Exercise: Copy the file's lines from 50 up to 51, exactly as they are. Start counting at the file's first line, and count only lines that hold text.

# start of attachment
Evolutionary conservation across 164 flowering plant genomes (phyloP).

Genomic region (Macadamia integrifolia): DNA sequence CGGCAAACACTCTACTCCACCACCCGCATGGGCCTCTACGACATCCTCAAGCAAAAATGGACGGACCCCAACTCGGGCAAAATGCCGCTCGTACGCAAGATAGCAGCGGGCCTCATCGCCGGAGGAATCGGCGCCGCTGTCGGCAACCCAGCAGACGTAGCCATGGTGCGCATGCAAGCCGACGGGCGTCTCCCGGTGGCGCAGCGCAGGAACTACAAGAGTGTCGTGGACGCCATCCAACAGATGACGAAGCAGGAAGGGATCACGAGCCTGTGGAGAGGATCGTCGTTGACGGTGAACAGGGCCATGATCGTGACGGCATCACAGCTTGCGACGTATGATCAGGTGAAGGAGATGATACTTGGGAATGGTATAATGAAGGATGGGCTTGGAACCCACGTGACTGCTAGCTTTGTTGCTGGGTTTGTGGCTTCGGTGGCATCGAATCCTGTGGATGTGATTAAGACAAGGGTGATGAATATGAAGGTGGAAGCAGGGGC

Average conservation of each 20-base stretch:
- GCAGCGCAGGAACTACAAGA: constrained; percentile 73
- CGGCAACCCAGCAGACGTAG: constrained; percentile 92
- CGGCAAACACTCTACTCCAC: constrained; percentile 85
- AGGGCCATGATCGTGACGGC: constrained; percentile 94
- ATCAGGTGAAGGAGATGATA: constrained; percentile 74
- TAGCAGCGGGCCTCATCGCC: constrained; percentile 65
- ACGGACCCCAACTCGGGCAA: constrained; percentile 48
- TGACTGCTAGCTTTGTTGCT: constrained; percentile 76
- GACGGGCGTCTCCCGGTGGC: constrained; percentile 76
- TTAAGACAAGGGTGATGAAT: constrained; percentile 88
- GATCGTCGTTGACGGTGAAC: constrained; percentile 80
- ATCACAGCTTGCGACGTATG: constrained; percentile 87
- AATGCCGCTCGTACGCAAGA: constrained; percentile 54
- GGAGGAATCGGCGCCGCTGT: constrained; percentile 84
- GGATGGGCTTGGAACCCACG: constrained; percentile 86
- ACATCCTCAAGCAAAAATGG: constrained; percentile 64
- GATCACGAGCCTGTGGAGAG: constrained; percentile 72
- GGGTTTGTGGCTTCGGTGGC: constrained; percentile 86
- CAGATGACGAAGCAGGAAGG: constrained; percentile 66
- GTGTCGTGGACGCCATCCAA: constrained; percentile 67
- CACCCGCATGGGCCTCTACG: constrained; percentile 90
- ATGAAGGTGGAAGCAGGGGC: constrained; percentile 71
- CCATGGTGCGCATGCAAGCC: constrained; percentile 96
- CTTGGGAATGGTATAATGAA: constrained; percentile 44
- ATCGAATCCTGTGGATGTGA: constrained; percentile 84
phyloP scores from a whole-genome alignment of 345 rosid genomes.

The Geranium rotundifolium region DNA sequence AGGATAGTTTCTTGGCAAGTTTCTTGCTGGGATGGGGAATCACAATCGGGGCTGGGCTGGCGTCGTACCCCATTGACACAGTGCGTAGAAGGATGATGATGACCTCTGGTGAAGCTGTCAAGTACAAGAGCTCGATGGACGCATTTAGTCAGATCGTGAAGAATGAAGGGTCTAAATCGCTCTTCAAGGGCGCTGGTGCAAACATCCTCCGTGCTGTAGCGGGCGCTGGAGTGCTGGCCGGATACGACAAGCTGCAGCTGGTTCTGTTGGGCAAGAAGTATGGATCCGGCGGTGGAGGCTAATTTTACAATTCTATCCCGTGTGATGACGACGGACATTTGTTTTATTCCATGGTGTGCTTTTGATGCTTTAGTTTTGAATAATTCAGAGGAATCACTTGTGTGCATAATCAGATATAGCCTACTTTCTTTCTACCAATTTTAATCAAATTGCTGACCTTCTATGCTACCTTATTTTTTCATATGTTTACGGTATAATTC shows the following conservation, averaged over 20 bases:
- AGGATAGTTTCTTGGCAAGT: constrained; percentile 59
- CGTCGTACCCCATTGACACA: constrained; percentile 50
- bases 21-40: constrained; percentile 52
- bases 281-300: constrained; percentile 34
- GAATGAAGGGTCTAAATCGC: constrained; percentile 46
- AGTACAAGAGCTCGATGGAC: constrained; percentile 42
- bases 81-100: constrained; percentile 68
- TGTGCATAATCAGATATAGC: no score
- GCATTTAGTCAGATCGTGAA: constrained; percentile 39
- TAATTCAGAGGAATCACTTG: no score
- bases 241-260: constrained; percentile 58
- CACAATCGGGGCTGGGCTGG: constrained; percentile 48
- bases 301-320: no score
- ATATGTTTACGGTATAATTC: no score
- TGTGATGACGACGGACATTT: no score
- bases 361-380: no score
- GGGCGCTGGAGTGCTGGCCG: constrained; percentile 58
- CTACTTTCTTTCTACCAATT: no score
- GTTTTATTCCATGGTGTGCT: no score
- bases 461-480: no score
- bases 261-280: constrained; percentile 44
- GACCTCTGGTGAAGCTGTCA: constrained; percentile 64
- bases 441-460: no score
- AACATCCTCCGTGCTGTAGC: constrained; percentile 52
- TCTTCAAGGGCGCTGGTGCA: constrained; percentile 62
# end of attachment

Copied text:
- bases 461-480: no score
- bases 261-280: constrained; percentile 44